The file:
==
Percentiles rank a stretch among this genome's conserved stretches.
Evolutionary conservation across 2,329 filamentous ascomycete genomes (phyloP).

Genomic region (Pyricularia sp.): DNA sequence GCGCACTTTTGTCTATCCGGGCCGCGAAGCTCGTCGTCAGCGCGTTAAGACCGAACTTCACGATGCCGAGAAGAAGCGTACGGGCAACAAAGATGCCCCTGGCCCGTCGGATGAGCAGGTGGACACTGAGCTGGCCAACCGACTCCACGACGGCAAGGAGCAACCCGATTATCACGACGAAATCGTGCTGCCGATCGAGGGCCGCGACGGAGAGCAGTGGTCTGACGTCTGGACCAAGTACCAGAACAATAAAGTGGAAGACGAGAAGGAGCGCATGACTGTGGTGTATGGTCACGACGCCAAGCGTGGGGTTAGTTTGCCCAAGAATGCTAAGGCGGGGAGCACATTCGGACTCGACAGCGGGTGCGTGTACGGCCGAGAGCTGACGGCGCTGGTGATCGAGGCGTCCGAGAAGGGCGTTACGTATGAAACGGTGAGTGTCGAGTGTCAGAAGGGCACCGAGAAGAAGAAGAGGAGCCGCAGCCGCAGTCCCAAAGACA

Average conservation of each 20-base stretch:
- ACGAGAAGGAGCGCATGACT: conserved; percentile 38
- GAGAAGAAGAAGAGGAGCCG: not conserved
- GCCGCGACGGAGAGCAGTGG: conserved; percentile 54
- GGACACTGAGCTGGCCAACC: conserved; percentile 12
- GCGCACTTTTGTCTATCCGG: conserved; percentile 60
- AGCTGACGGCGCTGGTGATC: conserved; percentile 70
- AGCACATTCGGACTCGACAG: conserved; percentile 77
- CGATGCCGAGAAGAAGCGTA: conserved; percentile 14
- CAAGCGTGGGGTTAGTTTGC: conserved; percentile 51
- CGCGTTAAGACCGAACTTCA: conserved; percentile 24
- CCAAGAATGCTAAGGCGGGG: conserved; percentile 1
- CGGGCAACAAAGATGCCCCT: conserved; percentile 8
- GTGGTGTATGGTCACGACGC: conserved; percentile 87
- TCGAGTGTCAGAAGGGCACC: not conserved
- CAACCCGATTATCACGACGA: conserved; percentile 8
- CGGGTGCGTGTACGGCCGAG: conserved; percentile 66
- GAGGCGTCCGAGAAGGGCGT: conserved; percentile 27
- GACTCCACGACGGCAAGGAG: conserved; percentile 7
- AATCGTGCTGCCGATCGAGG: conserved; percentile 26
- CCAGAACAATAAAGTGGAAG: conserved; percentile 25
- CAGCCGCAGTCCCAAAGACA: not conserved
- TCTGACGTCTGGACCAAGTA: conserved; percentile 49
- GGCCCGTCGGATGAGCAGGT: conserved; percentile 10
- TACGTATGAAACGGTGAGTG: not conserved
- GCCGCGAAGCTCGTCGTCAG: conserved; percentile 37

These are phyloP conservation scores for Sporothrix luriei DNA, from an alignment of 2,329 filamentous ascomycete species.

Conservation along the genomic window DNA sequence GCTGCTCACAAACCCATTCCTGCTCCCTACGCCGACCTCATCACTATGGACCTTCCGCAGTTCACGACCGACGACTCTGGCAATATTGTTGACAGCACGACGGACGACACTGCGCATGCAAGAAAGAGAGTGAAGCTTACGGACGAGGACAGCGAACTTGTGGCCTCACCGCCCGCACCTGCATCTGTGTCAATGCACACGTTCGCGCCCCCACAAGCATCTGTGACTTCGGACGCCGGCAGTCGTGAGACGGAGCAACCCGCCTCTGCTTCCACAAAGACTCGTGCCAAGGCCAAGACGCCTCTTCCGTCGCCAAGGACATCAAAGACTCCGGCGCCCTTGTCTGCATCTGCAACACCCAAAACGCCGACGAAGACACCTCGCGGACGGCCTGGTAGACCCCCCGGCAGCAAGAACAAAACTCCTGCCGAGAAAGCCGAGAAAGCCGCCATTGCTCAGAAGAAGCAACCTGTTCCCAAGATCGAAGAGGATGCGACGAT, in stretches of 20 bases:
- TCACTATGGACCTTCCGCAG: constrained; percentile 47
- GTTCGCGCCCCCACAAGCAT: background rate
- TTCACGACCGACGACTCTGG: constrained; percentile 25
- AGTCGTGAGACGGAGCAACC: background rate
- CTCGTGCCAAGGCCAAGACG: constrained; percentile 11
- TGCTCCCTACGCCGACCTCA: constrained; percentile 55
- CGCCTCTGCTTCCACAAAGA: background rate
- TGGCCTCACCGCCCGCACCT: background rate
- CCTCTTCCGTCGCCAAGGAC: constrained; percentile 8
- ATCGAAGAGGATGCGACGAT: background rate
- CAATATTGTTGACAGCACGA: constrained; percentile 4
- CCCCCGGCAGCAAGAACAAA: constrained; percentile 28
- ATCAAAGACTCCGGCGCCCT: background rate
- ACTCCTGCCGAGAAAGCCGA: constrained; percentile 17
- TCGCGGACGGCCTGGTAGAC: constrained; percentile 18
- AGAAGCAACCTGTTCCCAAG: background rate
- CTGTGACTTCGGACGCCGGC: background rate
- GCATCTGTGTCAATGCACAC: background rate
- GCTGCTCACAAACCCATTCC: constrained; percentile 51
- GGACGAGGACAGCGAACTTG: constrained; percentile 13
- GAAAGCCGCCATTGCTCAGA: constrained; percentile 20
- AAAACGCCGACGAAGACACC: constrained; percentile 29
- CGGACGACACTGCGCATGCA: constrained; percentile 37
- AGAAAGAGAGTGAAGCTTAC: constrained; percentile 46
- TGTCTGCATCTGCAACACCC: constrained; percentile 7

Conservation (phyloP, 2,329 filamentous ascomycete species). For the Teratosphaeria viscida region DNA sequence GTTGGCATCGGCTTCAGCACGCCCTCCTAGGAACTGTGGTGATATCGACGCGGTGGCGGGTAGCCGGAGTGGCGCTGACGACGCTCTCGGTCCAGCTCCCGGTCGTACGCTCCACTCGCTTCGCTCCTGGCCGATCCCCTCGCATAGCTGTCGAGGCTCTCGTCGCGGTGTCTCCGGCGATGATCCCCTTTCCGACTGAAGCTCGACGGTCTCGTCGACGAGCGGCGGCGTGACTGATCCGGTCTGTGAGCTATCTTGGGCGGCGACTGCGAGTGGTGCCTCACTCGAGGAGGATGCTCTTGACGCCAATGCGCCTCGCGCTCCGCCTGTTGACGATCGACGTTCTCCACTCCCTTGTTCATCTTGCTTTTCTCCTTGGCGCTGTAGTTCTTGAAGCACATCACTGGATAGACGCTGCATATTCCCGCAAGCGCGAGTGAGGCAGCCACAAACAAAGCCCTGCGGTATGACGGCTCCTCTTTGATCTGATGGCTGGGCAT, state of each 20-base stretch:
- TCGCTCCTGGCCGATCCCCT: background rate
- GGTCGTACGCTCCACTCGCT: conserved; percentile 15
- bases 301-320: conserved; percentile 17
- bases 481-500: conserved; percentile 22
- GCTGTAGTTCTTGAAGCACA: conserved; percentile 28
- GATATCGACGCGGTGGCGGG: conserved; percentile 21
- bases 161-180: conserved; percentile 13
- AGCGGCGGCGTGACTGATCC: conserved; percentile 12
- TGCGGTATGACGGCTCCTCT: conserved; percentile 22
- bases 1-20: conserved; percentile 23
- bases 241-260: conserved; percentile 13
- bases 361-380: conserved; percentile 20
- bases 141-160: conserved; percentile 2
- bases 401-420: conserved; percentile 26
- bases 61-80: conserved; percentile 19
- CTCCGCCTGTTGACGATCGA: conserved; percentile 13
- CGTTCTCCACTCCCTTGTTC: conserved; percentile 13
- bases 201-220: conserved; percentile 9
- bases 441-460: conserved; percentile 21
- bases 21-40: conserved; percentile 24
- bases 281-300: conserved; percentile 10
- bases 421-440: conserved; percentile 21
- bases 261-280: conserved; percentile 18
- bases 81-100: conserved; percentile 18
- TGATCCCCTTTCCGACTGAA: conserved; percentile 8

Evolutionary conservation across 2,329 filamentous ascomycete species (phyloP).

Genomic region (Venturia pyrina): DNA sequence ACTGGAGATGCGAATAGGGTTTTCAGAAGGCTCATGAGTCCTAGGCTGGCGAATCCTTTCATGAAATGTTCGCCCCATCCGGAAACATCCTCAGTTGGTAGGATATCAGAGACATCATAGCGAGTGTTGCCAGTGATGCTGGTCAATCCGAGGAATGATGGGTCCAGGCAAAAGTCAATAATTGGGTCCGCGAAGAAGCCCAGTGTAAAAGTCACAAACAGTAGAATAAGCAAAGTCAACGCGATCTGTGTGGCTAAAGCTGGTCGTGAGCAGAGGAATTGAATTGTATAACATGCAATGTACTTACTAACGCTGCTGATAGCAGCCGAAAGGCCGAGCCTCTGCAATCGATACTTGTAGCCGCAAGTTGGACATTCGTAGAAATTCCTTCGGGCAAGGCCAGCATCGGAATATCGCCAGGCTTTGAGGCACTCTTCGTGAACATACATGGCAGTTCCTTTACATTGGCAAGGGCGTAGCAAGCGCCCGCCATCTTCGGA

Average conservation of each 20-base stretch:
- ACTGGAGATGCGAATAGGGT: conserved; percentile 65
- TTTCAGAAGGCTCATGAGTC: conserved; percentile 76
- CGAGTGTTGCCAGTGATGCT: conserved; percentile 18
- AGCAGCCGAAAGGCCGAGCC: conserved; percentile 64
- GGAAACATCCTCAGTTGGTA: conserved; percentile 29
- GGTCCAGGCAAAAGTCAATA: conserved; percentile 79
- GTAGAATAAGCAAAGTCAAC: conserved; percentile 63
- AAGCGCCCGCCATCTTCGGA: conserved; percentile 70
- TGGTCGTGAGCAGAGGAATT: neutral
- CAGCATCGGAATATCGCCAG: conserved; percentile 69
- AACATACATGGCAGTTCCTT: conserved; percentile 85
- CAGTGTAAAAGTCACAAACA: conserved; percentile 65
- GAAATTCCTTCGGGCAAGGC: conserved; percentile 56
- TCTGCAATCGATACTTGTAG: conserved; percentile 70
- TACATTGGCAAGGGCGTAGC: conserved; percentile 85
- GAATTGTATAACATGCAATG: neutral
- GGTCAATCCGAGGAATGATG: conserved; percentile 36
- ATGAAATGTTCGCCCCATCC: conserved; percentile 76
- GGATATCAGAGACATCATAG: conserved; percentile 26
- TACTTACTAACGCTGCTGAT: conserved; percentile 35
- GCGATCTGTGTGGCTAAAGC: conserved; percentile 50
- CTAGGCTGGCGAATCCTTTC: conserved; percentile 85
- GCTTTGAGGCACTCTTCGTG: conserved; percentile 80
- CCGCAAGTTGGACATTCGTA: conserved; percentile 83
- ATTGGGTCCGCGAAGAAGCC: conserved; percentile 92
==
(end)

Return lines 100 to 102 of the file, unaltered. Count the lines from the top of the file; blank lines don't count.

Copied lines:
- TACATTGGCAAGGGCGTAGC: conserved; percentile 85
- GAATTGTATAACATGCAATG: neutral
- GGTCAATCCGAGGAATGATG: conserved; percentile 36